Land-Management Options for Greenhouse Gas Removal and Their Impacts on Ecosystem Services and the Sustainable Development Goals

Pete Smith* (Corresponding Author), Justin Adams, David J. Beerling, Tim Beringer, Katherine V. Calvin, Sabine Fuss, Bronson Griscom, Nikolas Hagemann, Claudia Kammann, Florian Kraxner, Jan C. Minx, Alexander Popp, Phil Renforth, Jose Luis Vicente Vicente, Saskia Keesstra

*Corresponding author for this work

Research output: Contribution to journalArticlepeer-review

164 Citations (Scopus)


Land-management options for greenhouse gas removal (GGR) include afforestation or reforestation (AR), wetland restoration, soil carbon sequestration (SCS), biochar, terrestrial enhanced weathering (TEW), and bioenergy with carbon capture and storage (BECCS). We assess the opportunities and risks associated with these options through the lens of their potential impacts on ecosystem services (Nature's Contributions to People; NCPs) and the United Nations Sustainable Development Goals (SDGs). We find that all land-based GGR options contribute positively to at least some NCPs and SDGs. Wetland restoration and SCS almost exclusively deliver positive impacts. A few GGR options, such as afforestation, BECCS, and biochar potentially impact negatively some NCPs and SDGs, particularly when implemented at scale, largely through competition for land. For those that present risks or are least understood, more research is required, and demonstration projects need to proceed with caution. For options that present low risks and provide cobenefits, implementation can proceed more rapidly following no-regrets principles.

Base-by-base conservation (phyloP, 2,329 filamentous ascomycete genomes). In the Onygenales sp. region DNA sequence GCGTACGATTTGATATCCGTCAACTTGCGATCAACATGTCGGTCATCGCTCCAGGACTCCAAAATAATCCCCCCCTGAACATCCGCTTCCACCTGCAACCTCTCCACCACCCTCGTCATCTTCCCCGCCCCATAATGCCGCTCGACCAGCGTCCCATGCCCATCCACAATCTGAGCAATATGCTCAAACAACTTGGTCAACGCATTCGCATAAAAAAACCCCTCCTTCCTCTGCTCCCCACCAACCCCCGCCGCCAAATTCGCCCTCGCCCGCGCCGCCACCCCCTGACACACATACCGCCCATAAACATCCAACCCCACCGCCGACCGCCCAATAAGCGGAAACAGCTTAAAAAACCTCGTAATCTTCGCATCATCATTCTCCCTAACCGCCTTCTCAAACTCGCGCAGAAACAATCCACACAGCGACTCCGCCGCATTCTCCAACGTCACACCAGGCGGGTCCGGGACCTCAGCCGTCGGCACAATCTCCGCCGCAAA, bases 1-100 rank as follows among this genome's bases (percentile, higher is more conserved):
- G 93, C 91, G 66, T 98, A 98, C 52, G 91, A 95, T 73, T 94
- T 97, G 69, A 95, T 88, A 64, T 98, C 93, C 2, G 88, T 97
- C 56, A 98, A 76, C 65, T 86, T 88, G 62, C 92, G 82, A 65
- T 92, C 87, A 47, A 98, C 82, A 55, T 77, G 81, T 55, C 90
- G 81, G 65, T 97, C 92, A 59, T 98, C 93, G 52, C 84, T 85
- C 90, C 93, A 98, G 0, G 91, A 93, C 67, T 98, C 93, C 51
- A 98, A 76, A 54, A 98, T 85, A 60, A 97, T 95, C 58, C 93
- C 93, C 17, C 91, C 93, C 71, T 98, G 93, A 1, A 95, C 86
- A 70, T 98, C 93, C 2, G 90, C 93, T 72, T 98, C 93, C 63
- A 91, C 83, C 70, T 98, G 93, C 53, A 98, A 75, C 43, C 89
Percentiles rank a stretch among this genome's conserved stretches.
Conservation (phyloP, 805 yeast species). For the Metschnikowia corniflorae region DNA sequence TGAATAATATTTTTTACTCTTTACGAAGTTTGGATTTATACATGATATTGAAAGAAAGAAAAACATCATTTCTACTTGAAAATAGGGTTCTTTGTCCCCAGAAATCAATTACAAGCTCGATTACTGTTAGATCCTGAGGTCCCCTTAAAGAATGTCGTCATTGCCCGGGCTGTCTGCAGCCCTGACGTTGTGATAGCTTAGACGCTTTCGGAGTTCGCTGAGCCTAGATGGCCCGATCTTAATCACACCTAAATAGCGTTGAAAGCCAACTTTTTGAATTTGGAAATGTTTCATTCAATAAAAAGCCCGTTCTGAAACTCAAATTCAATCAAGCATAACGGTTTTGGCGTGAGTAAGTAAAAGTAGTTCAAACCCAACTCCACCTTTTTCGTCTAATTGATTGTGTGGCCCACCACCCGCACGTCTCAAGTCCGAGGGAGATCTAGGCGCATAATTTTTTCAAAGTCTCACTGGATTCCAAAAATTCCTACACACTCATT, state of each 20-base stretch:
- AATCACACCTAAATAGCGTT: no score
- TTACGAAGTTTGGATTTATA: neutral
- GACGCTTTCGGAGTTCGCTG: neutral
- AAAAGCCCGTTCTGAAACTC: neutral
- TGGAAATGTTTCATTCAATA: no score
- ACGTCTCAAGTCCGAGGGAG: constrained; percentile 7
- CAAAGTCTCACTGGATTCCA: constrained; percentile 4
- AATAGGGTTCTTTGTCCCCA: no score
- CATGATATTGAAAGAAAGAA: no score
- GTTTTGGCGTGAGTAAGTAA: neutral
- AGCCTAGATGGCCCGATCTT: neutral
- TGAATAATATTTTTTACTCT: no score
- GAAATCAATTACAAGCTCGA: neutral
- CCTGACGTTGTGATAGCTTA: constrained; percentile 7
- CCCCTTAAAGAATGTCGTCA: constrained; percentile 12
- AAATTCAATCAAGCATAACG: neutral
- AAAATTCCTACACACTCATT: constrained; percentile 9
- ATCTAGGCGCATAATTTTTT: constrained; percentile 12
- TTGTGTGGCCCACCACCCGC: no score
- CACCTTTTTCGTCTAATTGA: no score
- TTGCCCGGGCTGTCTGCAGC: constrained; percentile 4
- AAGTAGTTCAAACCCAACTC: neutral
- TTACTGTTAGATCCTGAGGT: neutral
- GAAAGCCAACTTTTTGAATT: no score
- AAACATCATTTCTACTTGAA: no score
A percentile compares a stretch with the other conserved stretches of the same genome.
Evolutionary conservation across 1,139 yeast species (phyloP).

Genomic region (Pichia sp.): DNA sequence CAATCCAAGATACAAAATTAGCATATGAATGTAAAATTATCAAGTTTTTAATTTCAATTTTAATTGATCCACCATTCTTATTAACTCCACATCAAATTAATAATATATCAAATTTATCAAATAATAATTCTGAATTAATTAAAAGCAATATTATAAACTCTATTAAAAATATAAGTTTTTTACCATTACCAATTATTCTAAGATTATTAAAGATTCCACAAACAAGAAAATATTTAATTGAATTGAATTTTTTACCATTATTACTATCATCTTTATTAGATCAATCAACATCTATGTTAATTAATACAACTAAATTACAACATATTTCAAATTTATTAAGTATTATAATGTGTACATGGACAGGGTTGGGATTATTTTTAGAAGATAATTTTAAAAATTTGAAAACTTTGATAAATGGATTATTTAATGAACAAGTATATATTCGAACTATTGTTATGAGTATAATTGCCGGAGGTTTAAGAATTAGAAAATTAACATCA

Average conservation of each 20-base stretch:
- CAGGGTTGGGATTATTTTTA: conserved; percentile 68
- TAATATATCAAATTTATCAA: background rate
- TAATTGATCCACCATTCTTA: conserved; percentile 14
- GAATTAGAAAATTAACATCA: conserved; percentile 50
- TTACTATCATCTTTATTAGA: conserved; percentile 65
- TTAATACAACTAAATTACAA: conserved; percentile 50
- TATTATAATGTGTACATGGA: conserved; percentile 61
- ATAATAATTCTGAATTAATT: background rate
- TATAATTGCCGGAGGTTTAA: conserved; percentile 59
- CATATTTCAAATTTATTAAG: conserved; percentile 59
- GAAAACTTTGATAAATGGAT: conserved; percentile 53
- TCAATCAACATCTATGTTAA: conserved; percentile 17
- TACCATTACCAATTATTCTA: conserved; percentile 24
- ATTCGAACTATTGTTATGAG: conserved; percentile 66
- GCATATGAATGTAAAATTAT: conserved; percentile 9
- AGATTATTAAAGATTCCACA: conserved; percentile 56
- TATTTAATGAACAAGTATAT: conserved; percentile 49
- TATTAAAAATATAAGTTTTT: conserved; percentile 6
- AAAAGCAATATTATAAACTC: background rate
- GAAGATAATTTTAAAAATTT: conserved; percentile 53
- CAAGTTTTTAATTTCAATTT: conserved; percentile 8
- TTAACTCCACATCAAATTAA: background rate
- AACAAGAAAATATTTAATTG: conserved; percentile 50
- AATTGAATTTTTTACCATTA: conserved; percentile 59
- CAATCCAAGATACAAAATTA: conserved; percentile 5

Original languageEnglish
Pages (from-to)255-286
Number of pages32
JournalAnnual Review of Environment and Resources
Early online date11 Jun 2019
Publication statusPublished - 17 Oct 2019

Bibliographical note

The input of P.S. to this article contributes to the following projects: DEVIL (NE/M021327/1), U-GRASS (NE/M016900/1), MAGLUE (EP/M013200/1), Assess-BECCS (funded by UKERC), and Soils-R-GRREAT (NE/P019455/1). The input of P.S. and S.K. to this article contributes to the EU H2020 project under Grant Agreement 774378—Coordination of International Research Cooperation on Soil Carbon Sequestration in Agriculture (CIRCASA). The input of P.R. to this article contributes to projects NE/P019943/1 and NE/P019730/1, which (like NE/P019455/1 for P.S.) are part of the United Kingdom's Greenhouse Gas Removal Program funded by the Natural Environment Research Council (NERC), the Engineering and Physical Sciences Research Council (EPSRC), the Economic and Social Research Council (ESRC), and the Department for Business, Energy and Industrial Strategy (BEIS). F.K. acknowledges funding from the Natural Environment Research Council of the United Kingdom for the project “Comparative assessment and region-specific optimisation of GGR” (reference NE/P019900/1) and the RESTORE+ project (, which is part of the International Climate Initiative (IKI), supported by the Federal Ministry for the Environment, Nature Conservation and Nuclear Safety (BMU) based on a decision adopted by the German Bundestag. D.J.B. gratefully acknowledges funding from the Leverhulme Trust through a Leverhulme Research Centre Award (RC-2015-029). S.F., J.C.M., and J.L.V.V. have contributed to this article under the Project “Strategic Scenario Analysis” (START) funded by the German Ministry of Research and Education (Grant 03EK3046B). The input of K.V.C. was funded under a grant from the ExxonMobil Research and Engineering Company. C.K. gratefully acknowledges funding by the German BMBF (Grants 01LS1620B and 01LS1620A).


  • afforestation/reforestation
  • biochar
  • bioenergy with carbon capture and storage
  • carbon dioxide removal
  • CDR
  • ecosystem services
  • greenhouse gas removal
  • Nature's Contributions to People
  • NCPs
  • negative emission technology
  • NET
  • SDG
  • soil carbon sequestration
  • terrestrial enhanced weathering
  • UN Sustainable Development Goals
  • wetland restoration


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